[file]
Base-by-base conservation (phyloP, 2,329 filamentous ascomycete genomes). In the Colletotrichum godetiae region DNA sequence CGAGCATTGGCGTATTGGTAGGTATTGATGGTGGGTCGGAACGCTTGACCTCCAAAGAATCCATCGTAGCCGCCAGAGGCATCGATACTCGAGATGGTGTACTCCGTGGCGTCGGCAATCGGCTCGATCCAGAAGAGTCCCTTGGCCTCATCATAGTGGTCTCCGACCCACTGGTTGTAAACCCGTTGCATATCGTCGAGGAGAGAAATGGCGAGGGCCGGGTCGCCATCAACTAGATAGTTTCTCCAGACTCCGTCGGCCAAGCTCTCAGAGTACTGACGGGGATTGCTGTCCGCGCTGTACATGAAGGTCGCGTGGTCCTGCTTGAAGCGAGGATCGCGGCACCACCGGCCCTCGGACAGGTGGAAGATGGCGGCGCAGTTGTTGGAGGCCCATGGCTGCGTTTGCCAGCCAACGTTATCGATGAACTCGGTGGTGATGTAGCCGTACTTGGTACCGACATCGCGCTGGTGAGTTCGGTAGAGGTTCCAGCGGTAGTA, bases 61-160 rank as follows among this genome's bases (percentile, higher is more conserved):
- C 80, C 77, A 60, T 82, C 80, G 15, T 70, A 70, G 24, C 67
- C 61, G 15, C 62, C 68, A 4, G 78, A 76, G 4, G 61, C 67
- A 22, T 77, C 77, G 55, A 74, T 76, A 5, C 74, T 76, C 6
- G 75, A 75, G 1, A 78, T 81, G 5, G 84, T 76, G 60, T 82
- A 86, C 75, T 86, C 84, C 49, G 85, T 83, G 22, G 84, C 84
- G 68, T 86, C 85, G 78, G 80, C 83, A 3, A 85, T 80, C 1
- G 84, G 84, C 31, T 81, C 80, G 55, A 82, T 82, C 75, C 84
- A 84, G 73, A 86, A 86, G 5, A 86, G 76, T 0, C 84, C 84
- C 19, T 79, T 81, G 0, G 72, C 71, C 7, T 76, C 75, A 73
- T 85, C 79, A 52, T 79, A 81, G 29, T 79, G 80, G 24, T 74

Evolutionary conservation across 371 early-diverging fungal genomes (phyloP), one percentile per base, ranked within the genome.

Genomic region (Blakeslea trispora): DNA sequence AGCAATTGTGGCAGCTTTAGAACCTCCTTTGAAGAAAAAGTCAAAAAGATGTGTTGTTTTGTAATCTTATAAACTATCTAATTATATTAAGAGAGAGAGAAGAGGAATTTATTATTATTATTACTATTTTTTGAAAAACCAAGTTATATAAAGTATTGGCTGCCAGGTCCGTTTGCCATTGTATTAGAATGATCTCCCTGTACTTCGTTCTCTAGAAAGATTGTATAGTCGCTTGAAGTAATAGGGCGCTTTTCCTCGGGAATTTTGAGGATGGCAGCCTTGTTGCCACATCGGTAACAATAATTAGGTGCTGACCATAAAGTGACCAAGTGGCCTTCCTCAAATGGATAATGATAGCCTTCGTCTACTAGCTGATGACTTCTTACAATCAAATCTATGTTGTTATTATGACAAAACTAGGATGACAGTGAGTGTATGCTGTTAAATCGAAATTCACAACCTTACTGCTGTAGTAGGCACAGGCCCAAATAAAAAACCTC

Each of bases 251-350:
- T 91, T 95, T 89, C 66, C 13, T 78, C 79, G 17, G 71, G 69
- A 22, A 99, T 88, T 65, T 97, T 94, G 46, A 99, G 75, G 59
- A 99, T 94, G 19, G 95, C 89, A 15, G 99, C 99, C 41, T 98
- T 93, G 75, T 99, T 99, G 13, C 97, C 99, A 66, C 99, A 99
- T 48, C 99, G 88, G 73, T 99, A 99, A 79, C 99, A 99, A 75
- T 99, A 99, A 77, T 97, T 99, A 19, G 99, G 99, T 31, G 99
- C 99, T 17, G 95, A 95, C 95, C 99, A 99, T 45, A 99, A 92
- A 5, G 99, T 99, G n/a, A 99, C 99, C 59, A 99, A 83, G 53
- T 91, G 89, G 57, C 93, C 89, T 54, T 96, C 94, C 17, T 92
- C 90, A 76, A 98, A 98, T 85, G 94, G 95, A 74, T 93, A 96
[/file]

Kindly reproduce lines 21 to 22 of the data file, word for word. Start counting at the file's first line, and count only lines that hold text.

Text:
- C 99, T 17, G 95, A 95, C 95, C 99, A 99, T 45, A 99, A 92
- A 5, G 99, T 99, G n/a, A 99, C 99, C 59, A 99, A 83, G 53